Monkeys, Men, and Model Cadets: Is Nothing Sacred?
This past Wednesday, April 8th, the RMCC English Department held its annual English Undergraduate Colloquium. Once the audience had nestled themselves into the famously cozy chairs of Massey 313B, they had the opportunity to see what the three students of Dr. Chantel Lavoie’s ENE 492 Advanced Professional Skills course had been labouring away at all semester.
OCdts Lauren Van Veen, James Heard, and Alex Manderson completed a research paper on a topic of their choosing, while also preparing a twenty minute seminar presentation. This course is a mandatory credit for all English students enrolled in the honours program, preparing students with a variety of advanced skill-building exercises and assignments aimed at research, writing, and speaking. After a brief introduction from Dr. Lavoie, OCdt Van Veen began the afternoon with a presentation titled, “I Am Not A Monkey!!”: The Evolutionary Advantages of Humour Through the Lens of South Park.
This presentation discussed the evolutionary advantages conferred upon the human species by humour, through the lens of the popular animated series South Park. Beginning by first defining exactly what is meant by the term humour, a number of benefits gained by our species both through the creation and reception of humour were elucidated. If geneticist Theodosius Dobzhansky’s statement “Nothing in biology makes sense except for in the light of evolution,” is taken to be true, our current proclivity to humour must stem from some kind of utility, or evolution would not have selected for it. The benefits of humour discussed ranged from communicating advanced cognitive function to potential mates to navigating difficult social situations, resolving conflicts without resorting to violence. The presentation drew upon a number of studies that have emerged from the field of evolutionary psychology to support these theories; however, many of these studies allow us to understand the evolutionary advantages of humour only from the vantage point of an outside observer looking in on a pre-historic hunter-gatherer group or a family of chimps. In order to determine how these same benefits continue to have a significant effect on society, the presentation explained how each of the benefits is conferred by either the creation or viewing of a modern comedy series, Trey Parker and Matt Stone’s “South Park”. The presentation demonstrated that the evolutionary advantages of humour do influence our daily lives, and that there is potential to further harness our proclivity for humour in a positive way.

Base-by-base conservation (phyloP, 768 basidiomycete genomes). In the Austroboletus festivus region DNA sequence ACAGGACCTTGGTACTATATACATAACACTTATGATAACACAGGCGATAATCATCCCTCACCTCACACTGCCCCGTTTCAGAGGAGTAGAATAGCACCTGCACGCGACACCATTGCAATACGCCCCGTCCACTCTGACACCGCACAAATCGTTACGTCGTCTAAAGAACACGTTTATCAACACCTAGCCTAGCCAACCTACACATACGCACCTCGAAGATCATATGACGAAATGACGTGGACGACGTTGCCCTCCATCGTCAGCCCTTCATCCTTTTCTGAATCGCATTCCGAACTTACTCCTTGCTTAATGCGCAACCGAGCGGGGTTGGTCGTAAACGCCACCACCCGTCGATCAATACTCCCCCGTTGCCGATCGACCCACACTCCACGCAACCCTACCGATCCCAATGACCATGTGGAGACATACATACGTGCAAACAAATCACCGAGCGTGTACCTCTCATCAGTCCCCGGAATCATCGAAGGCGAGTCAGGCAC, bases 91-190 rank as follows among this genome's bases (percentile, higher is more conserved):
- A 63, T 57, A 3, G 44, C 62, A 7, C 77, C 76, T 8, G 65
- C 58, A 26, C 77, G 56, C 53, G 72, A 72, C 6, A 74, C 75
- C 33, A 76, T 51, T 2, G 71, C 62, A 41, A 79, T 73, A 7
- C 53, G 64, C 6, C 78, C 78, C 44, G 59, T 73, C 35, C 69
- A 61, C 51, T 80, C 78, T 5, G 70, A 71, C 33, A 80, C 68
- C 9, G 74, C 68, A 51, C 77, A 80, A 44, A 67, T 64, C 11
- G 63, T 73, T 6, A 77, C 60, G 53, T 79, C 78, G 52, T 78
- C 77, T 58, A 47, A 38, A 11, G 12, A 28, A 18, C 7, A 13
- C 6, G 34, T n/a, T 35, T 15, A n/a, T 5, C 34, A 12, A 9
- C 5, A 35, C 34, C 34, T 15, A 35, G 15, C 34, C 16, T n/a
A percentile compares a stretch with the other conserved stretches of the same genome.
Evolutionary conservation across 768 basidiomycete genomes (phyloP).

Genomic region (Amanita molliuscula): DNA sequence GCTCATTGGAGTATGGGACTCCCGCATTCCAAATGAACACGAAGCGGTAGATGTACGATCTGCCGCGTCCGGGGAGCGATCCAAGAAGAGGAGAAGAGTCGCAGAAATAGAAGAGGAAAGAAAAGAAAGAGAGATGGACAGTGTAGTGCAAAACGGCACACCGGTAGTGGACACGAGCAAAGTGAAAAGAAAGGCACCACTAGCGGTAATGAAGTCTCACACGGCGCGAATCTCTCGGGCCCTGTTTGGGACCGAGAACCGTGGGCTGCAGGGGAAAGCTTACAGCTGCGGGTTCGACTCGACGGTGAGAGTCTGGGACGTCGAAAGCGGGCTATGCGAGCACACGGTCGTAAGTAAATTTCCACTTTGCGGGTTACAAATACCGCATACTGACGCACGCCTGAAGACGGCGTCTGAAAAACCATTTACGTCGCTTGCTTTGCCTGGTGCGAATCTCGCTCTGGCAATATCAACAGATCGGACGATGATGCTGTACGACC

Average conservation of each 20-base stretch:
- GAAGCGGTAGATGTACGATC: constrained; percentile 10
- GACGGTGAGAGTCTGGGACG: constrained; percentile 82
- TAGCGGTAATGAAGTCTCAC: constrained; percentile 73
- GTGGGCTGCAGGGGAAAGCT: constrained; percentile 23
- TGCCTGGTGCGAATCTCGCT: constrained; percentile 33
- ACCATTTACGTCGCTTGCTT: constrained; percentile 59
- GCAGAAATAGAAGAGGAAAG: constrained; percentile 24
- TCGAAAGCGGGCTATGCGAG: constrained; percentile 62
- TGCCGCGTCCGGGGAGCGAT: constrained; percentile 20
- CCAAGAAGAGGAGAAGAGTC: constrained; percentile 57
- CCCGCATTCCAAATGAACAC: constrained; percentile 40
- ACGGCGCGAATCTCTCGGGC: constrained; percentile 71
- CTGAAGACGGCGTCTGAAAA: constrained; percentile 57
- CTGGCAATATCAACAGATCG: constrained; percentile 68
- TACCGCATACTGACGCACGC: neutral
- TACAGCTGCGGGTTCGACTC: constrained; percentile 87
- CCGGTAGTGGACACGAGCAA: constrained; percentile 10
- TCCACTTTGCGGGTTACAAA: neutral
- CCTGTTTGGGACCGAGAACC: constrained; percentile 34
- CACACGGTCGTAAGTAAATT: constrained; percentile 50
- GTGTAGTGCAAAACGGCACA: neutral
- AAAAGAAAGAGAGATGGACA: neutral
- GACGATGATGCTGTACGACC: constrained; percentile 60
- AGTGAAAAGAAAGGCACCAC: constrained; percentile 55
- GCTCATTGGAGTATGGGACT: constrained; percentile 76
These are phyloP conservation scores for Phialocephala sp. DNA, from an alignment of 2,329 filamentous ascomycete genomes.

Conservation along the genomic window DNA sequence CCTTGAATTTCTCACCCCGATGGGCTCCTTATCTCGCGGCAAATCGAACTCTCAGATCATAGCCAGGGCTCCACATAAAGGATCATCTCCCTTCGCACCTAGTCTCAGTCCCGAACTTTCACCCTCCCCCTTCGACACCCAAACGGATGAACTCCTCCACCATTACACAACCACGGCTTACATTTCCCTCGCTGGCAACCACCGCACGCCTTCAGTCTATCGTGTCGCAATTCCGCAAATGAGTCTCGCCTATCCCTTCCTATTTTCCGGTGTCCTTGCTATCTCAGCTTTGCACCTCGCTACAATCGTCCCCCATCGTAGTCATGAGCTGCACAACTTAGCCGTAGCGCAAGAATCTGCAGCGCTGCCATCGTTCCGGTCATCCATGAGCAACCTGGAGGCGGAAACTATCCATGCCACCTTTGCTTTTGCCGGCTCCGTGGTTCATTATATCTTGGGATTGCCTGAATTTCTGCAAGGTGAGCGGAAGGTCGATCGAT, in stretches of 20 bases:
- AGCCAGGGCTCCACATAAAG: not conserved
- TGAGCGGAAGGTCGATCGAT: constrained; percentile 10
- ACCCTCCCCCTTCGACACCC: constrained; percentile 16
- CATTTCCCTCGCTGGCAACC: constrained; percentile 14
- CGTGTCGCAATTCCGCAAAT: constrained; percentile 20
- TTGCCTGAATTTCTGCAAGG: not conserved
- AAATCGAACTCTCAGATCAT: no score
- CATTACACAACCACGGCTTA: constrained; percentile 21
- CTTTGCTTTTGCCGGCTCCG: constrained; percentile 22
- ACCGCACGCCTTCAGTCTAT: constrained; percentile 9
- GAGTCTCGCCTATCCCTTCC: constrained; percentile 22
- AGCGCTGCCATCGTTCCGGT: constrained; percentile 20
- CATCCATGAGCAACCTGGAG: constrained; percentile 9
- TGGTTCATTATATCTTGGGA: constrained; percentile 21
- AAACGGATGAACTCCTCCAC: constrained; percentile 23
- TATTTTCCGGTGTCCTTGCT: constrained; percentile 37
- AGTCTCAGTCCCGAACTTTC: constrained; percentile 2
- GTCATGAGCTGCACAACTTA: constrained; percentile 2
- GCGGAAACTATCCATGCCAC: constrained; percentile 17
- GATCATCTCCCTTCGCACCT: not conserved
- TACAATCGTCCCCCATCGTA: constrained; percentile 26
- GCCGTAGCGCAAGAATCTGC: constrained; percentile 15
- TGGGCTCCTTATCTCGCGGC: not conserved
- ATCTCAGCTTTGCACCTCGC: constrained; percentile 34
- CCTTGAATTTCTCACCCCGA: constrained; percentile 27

The second presentation of the colloquium moved away from South Park and the evolutionary role of humour and examined modern Western masculinity. OCdt James Heard presented a paper entitled “The Lonely Tough Guise: The Isolation of Males by Competitive Masculinity.”
This paper discussed the phenomenon of the “Tough Guise,” a prevalent concept of masculinity based on toughness, physical prowess, and gaining respect from others through acts or threats of violence. The paper explored how various facets of the popular culture in the Western world such as the mass media and sports culture have contributed to the proliferation of this competitive masculinity. The paper also related how the competitive, hierarchical stratification of males resulting from the “Tough Guise” inevitably leads males to become solitary and socially-isolated, to the detriment of their physical and psychological well-being; references to acts of gun violence and school shootings demonstrated that this isolation and loneliness renders males unable to conform to the “Tough Guise” more likely to harm themselves or engage in acts of violence against others. The paper concluded with a description of how the modern “crisis of masculinity” has remained invisible in considerations of the motivations for violence, and suggested that more varied depictions of masculinity may alleviate the loneliness afflicting many boys and men.